At-home bleaching kits promise to get your teeth, super-white, but dentists are seeing patients who are hooked on it.
The hottest accessory on the red carpet is white.
Stars flash brilliant smiles, enhanced by professional whitening to keep their teeth camera-ready.
But anyone can get a celebrity smile at their dentist's office and at home.
Genna Lund greets her baby son Kaysen with a big smile every morning, but that's not the only routine for this 23-year-old Clovis wife and mom.
She wants to make sure the smile she flashes to her family, friends and co-workers is nearly perfect.
"Just like when you get in the shower, you wash your body, I get in the shower and put my bleach trays in and when I'm out by body's clean and my teeth are clean so it just becomes part of a normal, everyday habit," Lund said.
Genna says she used to whiten her teeth almost every day, but she took a break for a year while she was pregnant and nursing.
Now she bleaches her teeth once in a while at home.
Genna's dentist also keeps an eye on her because she's seen other patients who want to go whiter.
A condition, nicknamed in the dental industry as "bleachorexia": when teeth are never white enough.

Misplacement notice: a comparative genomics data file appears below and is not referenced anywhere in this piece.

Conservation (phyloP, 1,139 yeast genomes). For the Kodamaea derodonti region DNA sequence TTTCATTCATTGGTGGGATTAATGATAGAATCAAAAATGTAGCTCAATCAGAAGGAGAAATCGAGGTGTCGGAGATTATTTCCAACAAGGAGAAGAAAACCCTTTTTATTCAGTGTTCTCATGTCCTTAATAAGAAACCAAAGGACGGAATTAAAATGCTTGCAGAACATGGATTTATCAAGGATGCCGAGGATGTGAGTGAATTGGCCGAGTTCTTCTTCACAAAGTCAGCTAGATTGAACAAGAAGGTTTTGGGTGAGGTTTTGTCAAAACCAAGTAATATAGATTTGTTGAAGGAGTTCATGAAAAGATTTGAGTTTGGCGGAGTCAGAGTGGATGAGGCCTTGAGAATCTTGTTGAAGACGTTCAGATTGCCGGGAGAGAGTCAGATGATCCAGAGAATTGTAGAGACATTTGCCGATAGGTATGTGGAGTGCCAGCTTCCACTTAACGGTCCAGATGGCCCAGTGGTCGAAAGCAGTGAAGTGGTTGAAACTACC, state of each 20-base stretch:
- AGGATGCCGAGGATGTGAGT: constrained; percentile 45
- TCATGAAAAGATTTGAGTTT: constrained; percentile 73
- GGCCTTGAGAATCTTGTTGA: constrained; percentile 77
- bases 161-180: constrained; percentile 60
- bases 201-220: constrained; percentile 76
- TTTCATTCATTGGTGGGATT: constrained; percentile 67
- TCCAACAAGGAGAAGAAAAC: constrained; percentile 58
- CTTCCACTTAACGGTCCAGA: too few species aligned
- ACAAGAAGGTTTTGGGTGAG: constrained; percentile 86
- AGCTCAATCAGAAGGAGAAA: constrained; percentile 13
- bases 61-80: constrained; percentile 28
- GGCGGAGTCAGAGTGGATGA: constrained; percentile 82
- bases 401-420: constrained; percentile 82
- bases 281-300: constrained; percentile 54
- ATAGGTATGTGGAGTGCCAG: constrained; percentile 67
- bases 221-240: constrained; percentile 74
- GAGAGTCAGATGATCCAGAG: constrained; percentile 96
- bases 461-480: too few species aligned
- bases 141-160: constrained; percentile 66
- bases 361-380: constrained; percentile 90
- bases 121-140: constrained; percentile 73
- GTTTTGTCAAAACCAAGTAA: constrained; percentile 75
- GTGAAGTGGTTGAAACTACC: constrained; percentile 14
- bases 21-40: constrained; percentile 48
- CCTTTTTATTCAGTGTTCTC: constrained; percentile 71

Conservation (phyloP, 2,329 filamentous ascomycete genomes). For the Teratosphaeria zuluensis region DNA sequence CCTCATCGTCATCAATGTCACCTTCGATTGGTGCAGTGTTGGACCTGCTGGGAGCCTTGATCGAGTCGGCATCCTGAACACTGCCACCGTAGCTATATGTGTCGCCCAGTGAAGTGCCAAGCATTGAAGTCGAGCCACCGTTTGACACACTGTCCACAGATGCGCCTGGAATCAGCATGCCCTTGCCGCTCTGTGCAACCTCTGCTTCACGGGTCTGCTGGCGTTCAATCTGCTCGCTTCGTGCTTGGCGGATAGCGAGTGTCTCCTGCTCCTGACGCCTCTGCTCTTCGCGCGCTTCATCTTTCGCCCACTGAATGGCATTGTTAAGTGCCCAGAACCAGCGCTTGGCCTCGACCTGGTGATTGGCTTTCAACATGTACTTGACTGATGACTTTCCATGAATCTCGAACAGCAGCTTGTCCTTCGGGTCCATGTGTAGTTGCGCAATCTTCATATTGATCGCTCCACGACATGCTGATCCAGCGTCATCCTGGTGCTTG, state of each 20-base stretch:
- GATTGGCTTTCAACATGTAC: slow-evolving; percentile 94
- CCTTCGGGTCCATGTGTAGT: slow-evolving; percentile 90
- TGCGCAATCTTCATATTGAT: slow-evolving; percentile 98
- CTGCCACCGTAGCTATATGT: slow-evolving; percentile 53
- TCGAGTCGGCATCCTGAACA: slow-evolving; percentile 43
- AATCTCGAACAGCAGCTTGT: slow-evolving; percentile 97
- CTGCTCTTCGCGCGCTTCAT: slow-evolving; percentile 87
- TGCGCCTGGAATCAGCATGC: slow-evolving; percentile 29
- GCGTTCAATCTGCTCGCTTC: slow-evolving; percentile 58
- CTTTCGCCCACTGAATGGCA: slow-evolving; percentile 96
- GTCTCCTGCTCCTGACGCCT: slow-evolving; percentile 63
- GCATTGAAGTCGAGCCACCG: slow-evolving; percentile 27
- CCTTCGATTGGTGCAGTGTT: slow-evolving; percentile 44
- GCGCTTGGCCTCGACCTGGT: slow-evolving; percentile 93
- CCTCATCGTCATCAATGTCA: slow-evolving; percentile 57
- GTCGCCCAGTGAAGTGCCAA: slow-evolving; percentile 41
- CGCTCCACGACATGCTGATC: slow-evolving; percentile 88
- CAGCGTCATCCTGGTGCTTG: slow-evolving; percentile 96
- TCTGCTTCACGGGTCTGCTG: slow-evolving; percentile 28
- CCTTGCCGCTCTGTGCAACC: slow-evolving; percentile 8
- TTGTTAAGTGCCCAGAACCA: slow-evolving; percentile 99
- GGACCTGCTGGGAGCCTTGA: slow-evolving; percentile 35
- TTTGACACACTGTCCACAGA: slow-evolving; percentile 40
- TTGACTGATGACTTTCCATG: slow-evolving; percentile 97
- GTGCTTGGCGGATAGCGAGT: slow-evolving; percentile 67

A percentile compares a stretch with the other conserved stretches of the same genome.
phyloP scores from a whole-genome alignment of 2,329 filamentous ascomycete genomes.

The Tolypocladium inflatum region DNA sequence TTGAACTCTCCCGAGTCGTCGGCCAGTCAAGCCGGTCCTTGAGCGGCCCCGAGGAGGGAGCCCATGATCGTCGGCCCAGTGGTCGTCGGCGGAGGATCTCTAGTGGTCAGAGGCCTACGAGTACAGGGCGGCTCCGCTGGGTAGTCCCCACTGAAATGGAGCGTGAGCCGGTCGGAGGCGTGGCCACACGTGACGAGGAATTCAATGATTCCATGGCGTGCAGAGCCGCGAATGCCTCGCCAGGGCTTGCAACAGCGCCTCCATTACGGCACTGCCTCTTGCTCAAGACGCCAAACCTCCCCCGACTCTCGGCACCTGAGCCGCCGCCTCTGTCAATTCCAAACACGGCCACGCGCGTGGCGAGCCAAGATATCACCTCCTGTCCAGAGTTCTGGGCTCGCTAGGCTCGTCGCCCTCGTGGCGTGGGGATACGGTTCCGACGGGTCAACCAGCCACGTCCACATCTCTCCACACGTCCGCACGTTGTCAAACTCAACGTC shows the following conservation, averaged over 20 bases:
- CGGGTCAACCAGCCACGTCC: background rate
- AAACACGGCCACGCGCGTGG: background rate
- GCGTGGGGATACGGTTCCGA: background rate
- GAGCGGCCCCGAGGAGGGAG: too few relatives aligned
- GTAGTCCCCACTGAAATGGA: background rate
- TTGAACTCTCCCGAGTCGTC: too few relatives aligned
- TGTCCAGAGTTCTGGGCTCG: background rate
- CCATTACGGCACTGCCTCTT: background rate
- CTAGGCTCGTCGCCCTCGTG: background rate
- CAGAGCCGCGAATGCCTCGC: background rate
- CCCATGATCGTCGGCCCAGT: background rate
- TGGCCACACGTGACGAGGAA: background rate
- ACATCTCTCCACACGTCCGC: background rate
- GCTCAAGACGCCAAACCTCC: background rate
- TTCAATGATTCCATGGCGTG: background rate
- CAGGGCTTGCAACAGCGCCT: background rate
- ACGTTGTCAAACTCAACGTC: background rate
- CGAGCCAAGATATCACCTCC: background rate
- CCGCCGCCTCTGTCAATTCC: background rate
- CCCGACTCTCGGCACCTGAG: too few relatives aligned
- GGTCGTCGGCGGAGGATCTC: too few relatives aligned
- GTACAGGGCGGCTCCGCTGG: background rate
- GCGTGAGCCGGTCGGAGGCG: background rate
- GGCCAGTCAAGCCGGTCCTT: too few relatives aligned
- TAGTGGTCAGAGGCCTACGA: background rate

Dr.Zaruhi Shahbazyan offers her patients, professional whitening in a controlled program.
Patients like Genna get a treatment every six months under a UV light that heightens the whitening effect.
Dr. Shahbazyan uses PolaOffice for her in-office whitening. It's similar to another popular product called Zoom. Dentists can control how often a patient comes in for an office treatment. What they can't control is how often a patient uses their home treatment, and overuse can lead to bleachorexia
"That can cause extreme sensitivity to the teeth, that can cause damage to the soft tissue, the gums, the soft palate of the oral cavity," Dr. Shahbazyan said.
Over-bleaching can also cause teeth to become translucent, and even strip away the protective enamel of the teeth.
Dentists say the easy access to bleaching products over the counter and online has led to a jump in bleachorexics.
Dr. Shahbazyan says people can need to follow the product directions and stop using it if it hurts.
"Patients need to watch how they do it, what products they are using. They need to make sure its ADA approved. Then need to make sure they're storing it correctly," she said.
Genna still uses her custom-made teeth trays with at-home bleaching gel, but she's scaled back her habit.
She doesn't want to damage the smile she's worked so hard keep white and bright.
"I feel like it just completes the look, having nice clean teeth," she said.